Slow Motion

SlomoDuring moments of extreme danger, it's said, the world goes into slow motion. This is the sort of thing that could be easily dismissed as legend, or perhaps an attempt to dramatize for the sake of a better story. But it happened to me once, so I know it's true. I think it's the mind's amazing way of giving us more time to think our way out of a bad situation when seconds are all we have to work with. Accidentally riding a motorcycle off a cliff is a good example of that kind of situation.

I'd been riding dirt bikes in the same area for years, so it wasn't like I didn't know there was a cliff. There were trails that skirted the edge of it, and everyone knew it was there; it was just something you avoided, like a barbwire fence or a tree. I'm not exactly sure what was different about that particular day, but when I flew down the hill toward the cliff—same as a hundred times before—I wasn't able to slow the bike in time to make the normal course adjustment to the right, away from the cliff. Maybe the rear tire had less tread than I thought, or maybe I was moving faster than I usually did, but on this day I didn't make that slight turn to the right, and rode straight out into thin air.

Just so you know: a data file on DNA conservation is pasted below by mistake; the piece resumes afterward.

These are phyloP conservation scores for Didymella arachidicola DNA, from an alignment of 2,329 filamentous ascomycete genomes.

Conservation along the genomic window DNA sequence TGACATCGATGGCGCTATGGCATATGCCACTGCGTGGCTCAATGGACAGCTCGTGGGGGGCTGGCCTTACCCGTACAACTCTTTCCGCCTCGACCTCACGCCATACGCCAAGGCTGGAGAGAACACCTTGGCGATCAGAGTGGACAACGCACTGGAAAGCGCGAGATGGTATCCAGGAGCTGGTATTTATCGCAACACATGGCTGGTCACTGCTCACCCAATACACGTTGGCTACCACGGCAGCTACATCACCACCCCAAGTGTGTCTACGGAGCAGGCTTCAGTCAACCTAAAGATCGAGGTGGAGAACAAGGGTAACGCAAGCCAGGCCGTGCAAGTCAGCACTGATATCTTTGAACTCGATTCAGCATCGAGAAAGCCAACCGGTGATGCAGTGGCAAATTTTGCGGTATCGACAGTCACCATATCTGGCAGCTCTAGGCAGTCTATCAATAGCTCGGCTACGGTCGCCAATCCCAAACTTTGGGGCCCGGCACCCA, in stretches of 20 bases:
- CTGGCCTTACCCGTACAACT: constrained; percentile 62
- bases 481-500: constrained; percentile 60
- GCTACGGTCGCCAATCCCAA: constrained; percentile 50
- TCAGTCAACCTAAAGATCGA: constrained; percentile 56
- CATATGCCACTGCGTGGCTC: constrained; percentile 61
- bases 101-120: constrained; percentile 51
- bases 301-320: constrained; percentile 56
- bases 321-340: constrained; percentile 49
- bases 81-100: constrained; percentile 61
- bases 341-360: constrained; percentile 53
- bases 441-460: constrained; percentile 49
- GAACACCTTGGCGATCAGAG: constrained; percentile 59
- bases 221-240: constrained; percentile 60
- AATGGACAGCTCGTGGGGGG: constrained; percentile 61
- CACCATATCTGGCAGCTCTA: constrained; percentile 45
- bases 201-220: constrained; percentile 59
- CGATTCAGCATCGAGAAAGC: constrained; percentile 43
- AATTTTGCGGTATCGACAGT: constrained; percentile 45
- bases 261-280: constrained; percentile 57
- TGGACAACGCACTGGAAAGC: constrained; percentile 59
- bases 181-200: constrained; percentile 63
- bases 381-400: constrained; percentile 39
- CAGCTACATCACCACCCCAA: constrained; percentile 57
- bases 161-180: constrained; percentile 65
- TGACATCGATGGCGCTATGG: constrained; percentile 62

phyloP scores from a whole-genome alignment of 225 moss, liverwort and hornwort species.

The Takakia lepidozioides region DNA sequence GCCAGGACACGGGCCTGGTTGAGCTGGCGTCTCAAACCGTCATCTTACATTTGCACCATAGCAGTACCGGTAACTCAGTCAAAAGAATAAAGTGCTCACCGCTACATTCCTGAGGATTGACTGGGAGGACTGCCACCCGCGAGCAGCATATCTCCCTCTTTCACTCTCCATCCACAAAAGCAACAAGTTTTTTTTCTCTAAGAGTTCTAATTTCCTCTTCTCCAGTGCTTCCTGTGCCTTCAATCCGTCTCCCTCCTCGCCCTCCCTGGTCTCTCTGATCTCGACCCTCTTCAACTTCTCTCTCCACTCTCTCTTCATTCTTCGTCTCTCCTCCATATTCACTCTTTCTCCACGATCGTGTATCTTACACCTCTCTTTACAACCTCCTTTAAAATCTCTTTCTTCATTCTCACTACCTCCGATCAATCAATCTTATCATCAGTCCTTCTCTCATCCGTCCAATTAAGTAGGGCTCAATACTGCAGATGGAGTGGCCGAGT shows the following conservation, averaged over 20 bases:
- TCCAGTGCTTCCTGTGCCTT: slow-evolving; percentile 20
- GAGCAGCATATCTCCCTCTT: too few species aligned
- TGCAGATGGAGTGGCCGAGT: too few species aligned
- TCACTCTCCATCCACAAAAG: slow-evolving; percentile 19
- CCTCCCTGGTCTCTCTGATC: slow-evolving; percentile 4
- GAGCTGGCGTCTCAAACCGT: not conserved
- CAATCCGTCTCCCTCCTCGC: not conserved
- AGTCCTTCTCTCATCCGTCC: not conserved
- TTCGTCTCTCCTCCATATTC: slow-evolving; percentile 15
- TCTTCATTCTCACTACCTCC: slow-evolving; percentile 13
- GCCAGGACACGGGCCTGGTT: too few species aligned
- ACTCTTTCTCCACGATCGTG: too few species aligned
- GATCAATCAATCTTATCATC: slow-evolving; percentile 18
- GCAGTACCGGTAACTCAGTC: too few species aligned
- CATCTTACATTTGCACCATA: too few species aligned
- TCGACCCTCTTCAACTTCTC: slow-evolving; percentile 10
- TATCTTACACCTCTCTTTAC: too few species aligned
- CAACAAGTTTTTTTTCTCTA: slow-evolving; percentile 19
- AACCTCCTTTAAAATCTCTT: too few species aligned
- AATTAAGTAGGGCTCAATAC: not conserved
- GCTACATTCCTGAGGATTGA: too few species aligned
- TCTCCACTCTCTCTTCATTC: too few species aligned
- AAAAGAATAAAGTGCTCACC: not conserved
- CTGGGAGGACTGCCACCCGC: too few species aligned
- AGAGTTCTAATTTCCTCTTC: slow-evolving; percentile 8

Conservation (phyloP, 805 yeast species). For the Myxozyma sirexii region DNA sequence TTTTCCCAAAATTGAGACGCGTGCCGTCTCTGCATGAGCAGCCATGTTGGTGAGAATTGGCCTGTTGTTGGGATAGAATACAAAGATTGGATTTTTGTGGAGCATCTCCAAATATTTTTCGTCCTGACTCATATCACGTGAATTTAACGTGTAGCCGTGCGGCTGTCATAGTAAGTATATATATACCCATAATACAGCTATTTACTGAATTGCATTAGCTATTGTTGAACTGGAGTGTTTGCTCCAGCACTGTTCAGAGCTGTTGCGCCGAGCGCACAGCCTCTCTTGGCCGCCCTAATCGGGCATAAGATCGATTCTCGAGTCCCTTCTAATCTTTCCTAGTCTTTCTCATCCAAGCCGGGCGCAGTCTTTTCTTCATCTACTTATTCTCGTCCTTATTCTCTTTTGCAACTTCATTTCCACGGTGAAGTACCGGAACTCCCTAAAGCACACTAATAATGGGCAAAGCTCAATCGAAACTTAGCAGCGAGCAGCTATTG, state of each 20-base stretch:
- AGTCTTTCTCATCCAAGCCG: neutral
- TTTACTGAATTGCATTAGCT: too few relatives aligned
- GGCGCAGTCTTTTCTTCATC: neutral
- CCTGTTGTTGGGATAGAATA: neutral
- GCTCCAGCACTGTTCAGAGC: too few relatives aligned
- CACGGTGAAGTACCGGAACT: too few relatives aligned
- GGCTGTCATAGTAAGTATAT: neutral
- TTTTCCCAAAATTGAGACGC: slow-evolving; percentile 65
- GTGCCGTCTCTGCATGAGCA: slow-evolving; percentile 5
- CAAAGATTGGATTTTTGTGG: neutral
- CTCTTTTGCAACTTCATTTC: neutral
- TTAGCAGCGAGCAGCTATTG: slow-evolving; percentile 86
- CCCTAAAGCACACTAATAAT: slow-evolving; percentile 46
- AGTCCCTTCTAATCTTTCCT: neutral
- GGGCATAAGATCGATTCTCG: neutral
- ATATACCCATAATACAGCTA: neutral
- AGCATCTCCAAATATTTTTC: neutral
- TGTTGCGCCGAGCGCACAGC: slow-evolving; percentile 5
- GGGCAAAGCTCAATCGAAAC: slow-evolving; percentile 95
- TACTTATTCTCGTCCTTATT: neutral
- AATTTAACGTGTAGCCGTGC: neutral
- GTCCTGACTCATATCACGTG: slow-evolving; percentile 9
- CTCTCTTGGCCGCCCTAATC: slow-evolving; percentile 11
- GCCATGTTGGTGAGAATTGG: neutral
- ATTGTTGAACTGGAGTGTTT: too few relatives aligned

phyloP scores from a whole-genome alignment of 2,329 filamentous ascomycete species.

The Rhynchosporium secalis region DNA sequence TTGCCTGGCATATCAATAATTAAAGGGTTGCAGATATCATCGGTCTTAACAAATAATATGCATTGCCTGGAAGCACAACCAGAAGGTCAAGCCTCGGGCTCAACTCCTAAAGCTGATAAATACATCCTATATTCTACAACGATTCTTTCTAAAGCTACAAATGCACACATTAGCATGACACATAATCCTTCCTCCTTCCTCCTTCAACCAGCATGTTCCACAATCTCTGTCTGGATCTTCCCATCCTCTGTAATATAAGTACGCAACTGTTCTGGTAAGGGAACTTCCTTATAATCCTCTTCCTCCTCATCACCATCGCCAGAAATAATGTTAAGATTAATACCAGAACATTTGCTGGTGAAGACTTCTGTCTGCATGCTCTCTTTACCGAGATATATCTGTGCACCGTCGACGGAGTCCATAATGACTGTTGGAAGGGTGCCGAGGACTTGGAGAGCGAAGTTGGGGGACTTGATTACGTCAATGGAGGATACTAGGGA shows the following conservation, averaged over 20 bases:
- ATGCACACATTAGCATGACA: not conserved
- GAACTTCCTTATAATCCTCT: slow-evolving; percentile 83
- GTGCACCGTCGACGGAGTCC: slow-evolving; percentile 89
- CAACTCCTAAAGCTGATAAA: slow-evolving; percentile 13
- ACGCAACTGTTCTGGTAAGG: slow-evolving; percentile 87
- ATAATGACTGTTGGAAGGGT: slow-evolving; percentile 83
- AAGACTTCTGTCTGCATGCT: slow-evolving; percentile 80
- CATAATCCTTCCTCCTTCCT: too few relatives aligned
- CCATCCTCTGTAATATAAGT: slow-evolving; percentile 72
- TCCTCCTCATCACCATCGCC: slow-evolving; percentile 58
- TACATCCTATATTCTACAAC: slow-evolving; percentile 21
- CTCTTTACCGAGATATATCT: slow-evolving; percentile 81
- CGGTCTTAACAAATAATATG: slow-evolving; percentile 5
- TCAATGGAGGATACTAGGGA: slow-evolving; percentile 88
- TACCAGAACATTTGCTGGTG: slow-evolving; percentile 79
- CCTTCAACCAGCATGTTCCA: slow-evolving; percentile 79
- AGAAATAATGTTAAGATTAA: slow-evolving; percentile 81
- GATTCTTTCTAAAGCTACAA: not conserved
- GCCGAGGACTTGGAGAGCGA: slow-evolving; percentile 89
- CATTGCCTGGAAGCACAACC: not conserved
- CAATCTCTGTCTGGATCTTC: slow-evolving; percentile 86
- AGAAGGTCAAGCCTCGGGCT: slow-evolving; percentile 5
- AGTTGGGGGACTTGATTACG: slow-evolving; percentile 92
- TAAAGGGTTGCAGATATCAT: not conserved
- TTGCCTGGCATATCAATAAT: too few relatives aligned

My buddy was right behind me, and he says I just disappeared over the edge. But from my vantage point, things happened differently. Just as I was going over the handlebar, time slowed to a crawl. I noticed the change in the color of the dirt at the bottom of the ravine, and the way the sun was reflected from the little stream that ran through the middle of it. The landing zone seemed okay; there were no cactus, or jagged pieces of metal. I seemed to be rotating, slowly, as I fell through space; I began twisting my body so I could see the motorcycle following me in. I thought it would be wise, probably, to move my head to the side just a bit, thereby avoiding the front tire at the moment of impact. I was marveling at the blueness of the sky when . . .

Wham! I land on my back and right shoulder, and my head is already moving itself away from the path of the motorcycle's front tire. A split second later, it meets the dirt a few inches from my face. I lie there, stunned, contemplating the damage. My friend's eyes appear at the edge of the precipice, uncharacteristically concerned. It isn't the first time he's seen me wipe out, but this one is just plain weird.

No broken bones, no permanent tissue damage, and the head still works—more or less. But how remarkable the mind's dedication to simple survival, even if that requires altering the perception of time.


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